New Year's Dumplings at Dim Sum King
Fresh off celebrating the Lunar New Year at the Chinese Community Center down the road, we headed into Chinatown on Saturday afternoon in search of lunch. True, we could have eaten from the bounty of food stalls serving up fresh fish balls on a stick...if we had remembered to bring cash and they were offering the dumplings we were craving. And dealing with the packed, noisy dining rooms of dumpling favorites Fu Fu Cafe and QQ Cuisine wasn't appealing after a full day of crowds.
Photos by Katharine Shilcutt Our long-awaited dumplings. To prosperity in the new year!
And then it occurred to us: dim sim. It was right around 2 p.m., the perfect time of day for some yum cha and dumplings. We headed out to see what we could find.
Tucked into the far corner of the always-busy strip center at the corner of Bellaire Boulevard and Ranchester that also houses favorites like Shanghai Kitchen, Snow Star Ice and Cafe La Tea is Dim Sum King. You might miss it -- its entrance isn't visible from the parking lot, and its red lettering is hidden under signs for herbal medicine and an HPD storefront. But despite this, Dim Sum King has a lot going for it.
Despite dim sum being traditionally served as a breakfast/brunch meal or at tea time, Dim Sum King serves the food all day long, six days a week (like Feast, it's closed on Tuesdays). This must certainly help stem the crowds at peak hours, knowing that they can still get their dim sum fix at night. And there are none of the madding crowds present here, like at Fung's Kitchen or other ballroom-size establishments. With only a couple dozen tables in the cozy, somewhat narrow interior, it's like eating with only your closest friends. We vastly preferred this experience to the large, somewhat impersonal and usually noisy dim sum palaces like Fung's.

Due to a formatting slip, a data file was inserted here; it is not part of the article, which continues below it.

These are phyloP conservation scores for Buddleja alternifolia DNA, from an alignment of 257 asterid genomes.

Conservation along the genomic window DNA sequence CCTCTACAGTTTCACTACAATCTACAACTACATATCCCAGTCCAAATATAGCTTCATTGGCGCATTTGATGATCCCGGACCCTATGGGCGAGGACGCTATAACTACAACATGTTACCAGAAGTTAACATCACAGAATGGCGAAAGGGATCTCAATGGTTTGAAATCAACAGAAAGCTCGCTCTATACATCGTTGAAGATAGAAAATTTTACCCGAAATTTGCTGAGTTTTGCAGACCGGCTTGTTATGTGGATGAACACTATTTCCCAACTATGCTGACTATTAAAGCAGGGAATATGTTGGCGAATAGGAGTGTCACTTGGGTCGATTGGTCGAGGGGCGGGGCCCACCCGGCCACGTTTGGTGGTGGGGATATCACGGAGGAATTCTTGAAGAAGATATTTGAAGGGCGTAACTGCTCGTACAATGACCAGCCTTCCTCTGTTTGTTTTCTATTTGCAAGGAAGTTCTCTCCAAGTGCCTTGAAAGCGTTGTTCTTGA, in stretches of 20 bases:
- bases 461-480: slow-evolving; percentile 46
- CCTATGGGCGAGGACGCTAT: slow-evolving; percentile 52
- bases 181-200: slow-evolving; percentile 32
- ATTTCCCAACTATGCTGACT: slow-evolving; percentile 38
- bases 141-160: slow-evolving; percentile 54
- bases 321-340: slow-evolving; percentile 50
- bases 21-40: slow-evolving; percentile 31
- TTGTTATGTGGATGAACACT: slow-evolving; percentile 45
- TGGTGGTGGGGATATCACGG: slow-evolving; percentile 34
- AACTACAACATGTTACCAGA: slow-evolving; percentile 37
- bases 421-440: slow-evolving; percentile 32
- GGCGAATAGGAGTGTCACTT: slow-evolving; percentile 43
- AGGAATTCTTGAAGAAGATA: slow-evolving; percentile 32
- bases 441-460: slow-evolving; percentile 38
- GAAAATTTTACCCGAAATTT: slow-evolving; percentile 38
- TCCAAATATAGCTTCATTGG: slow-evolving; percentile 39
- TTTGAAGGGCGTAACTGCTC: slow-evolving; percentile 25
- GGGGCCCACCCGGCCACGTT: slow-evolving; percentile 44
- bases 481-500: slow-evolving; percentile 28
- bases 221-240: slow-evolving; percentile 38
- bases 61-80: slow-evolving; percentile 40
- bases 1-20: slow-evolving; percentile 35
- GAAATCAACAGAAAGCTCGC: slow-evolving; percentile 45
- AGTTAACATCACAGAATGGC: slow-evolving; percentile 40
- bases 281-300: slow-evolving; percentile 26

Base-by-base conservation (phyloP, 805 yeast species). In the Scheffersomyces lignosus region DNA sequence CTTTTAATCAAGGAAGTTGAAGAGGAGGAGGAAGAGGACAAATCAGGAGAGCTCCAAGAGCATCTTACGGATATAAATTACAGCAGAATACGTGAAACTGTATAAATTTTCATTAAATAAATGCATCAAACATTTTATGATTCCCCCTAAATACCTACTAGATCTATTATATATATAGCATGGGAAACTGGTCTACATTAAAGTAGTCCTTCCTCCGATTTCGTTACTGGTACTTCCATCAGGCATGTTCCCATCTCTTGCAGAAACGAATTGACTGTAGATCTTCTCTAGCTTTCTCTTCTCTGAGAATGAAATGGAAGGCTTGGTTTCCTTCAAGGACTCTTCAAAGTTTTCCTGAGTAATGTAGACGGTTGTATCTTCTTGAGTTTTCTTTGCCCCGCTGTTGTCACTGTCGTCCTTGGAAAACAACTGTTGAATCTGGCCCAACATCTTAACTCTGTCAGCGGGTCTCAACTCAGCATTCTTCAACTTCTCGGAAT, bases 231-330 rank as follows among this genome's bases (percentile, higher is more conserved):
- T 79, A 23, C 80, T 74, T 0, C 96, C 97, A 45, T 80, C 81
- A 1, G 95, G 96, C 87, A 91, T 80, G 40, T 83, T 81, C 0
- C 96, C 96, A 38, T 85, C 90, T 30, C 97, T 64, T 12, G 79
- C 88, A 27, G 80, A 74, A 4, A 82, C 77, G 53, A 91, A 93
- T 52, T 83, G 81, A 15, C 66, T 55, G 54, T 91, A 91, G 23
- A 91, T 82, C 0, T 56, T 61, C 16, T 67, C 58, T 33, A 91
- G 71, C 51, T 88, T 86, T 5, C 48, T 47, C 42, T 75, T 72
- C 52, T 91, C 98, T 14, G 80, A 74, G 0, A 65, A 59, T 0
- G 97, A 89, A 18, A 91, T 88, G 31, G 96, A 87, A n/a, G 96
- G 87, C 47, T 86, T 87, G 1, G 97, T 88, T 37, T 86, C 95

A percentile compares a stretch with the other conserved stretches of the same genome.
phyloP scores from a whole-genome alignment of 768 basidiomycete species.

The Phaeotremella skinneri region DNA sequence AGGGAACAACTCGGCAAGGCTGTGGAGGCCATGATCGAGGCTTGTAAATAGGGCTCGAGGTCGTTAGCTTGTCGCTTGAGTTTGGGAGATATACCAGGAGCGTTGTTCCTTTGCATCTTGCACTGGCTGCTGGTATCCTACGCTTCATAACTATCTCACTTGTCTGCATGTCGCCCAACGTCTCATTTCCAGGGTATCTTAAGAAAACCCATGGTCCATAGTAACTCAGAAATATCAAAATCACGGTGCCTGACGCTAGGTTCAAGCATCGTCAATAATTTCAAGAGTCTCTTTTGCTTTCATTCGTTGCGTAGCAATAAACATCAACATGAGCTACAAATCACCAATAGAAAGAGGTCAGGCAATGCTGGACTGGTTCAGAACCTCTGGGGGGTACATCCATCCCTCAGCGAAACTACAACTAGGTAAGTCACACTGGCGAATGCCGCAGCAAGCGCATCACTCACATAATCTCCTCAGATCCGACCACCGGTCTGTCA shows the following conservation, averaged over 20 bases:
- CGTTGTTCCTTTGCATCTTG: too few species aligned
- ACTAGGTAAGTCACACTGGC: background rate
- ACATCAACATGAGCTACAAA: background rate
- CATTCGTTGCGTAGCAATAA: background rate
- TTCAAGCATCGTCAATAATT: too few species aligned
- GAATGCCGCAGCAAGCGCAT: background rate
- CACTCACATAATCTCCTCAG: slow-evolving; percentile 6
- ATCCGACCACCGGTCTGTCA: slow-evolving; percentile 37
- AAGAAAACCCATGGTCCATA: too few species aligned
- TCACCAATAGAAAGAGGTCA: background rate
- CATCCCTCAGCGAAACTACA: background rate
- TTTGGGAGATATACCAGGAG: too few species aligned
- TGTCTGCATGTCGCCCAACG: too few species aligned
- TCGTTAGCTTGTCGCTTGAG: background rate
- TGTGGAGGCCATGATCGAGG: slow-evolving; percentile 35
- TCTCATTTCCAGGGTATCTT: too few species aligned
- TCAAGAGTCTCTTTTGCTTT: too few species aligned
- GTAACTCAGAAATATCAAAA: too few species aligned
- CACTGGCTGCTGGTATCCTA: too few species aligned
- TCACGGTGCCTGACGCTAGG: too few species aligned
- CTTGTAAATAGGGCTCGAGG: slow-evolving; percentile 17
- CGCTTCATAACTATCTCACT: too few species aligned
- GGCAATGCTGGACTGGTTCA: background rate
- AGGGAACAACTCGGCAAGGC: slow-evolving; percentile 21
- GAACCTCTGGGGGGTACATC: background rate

The quiet, cozy interior.
Similar to Yum Yum Cha Cafe in Rice Village, Dim Sum King offers a picture menu of the Hong Kong-style dishes for the uninitiated -- a nice touch, especially considering that most of the Cantonese staff speaks limited English and it's easy to have questions when confronted with menu descriptions like "White Cloud Phoenix Talons." (Those are just chicken feet; don't get too excited.)
Ordering is simple. With such a small interior, there's no sense in having trolleys come around. Just mark off your choices from a menu divided into the three traditional sections -- small, medium and large -- and soon your table will be laden with steam baskets and plates full of food. The small plates are $1.98 each, the medium $2.98 and the large $3.98. We went a little wild over some of the less common dishes that Dim Sum King offers and ordered eight things off the menu, which turned out to be far more suited to a table of four than a table of two.
As the plates came to our table, the waitress helpfully snipped the larger items (beef balls, deep-fried shrimp balls, sesame balls) in half with a scary set of industrial-sized kitchen shears. Efficiency reigns supreme here, as it must in a restaurant with a small kitchen. Instead of clearing the plates one by one when you're finished, the bussers take the entire plastic tablecloth off your table, wrapping all the dishes inside of it as they go. The many thin, white, plastic tablecloths padding each table would seem to indicate they do this many times over in one day.